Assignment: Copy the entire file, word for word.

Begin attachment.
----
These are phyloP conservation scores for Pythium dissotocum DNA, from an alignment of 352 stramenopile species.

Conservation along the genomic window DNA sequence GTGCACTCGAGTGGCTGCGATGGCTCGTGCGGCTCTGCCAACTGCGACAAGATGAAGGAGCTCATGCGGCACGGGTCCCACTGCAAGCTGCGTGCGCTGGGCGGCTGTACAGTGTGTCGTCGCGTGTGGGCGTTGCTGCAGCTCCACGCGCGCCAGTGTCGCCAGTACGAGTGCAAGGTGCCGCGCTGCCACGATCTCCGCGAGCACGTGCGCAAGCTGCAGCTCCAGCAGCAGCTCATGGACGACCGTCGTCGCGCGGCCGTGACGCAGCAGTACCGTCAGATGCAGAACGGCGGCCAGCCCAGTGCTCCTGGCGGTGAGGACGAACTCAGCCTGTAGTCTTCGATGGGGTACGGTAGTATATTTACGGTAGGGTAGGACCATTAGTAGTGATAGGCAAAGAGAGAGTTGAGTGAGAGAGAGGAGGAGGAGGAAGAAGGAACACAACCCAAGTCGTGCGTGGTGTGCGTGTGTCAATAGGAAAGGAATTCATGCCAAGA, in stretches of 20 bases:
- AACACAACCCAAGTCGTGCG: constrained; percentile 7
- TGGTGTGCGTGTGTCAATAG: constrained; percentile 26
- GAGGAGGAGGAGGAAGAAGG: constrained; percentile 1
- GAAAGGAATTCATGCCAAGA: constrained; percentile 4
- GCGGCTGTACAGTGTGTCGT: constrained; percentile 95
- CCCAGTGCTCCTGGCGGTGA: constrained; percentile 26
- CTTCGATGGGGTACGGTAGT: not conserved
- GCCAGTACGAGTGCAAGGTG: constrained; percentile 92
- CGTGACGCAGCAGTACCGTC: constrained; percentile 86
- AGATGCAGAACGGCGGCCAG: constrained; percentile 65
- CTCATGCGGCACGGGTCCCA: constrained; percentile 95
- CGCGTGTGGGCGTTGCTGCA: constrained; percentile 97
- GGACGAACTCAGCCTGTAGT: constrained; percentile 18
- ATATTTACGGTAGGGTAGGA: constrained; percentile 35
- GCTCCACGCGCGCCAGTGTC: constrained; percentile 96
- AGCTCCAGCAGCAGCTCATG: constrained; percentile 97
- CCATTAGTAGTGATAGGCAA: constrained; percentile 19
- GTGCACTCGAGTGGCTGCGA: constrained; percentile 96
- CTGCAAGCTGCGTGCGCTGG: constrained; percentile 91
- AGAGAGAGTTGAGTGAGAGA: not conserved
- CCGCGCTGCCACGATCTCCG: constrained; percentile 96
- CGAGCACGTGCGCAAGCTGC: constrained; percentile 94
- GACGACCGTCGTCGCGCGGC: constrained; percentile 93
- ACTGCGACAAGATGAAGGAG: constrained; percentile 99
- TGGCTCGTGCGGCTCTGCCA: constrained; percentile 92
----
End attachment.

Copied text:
These are phyloP conservation scores for Pythium dissotocum DNA, from an alignment of 352 stramenopile species.

Conservation along the genomic window DNA sequence GTGCACTCGAGTGGCTGCGATGGCTCGTGCGGCTCTGCCAACTGCGACAAGATGAAGGAGCTCATGCGGCACGGGTCCCACTGCAAGCTGCGTGCGCTGGGCGGCTGTACAGTGTGTCGTCGCGTGTGGGCGTTGCTGCAGCTCCACGCGCGCCAGTGTCGCCAGTACGAGTGCAAGGTGCCGCGCTGCCACGATCTCCGCGAGCACGTGCGCAAGCTGCAGCTCCAGCAGCAGCTCATGGACGACCGTCGTCGCGCGGCCGTGACGCAGCAGTACCGTCAGATGCAGAACGGCGGCCAGCCCAGTGCTCCTGGCGGTGAGGACGAACTCAGCCTGTAGTCTTCGATGGGGTACGGTAGTATATTTACGGTAGGGTAGGACCATTAGTAGTGATAGGCAAAGAGAGAGTTGAGTGAGAGAGAGGAGGAGGAGGAAGAAGGAACACAACCCAAGTCGTGCGTGGTGTGCGTGTGTCAATAGGAAAGGAATTCATGCCAAGA, in stretches of 20 bases:
- AACACAACCCAAGTCGTGCG: constrained; percentile 7
- TGGTGTGCGTGTGTCAATAG: constrained; percentile 26
- GAGGAGGAGGAGGAAGAAGG: constrained; percentile 1
- GAAAGGAATTCATGCCAAGA: constrained; percentile 4
- GCGGCTGTACAGTGTGTCGT: constrained; percentile 95
- CCCAGTGCTCCTGGCGGTGA: constrained; percentile 26
- CTTCGATGGGGTACGGTAGT: not conserved
- GCCAGTACGAGTGCAAGGTG: constrained; percentile 92
- CGTGACGCAGCAGTACCGTC: constrained; percentile 86
- AGATGCAGAACGGCGGCCAG: constrained; percentile 65
- CTCATGCGGCACGGGTCCCA: constrained; percentile 95
- CGCGTGTGGGCGTTGCTGCA: constrained; percentile 97
- GGACGAACTCAGCCTGTAGT: constrained; percentile 18
- ATATTTACGGTAGGGTAGGA: constrained; percentile 35
- GCTCCACGCGCGCCAGTGTC: constrained; percentile 96
- AGCTCCAGCAGCAGCTCATG: constrained; percentile 97
- CCATTAGTAGTGATAGGCAA: constrained; percentile 19
- GTGCACTCGAGTGGCTGCGA: constrained; percentile 96
- CTGCAAGCTGCGTGCGCTGG: constrained; percentile 91
- AGAGAGAGTTGAGTGAGAGA: not conserved
- CCGCGCTGCCACGATCTCCG: constrained; percentile 96
- CGAGCACGTGCGCAAGCTGC: constrained; percentile 94
- GACGACCGTCGTCGCGCGGC: constrained; percentile 93
- ACTGCGACAAGATGAAGGAG: constrained; percentile 99
- TGGCTCGTGCGGCTCTGCCA: constrained; percentile 92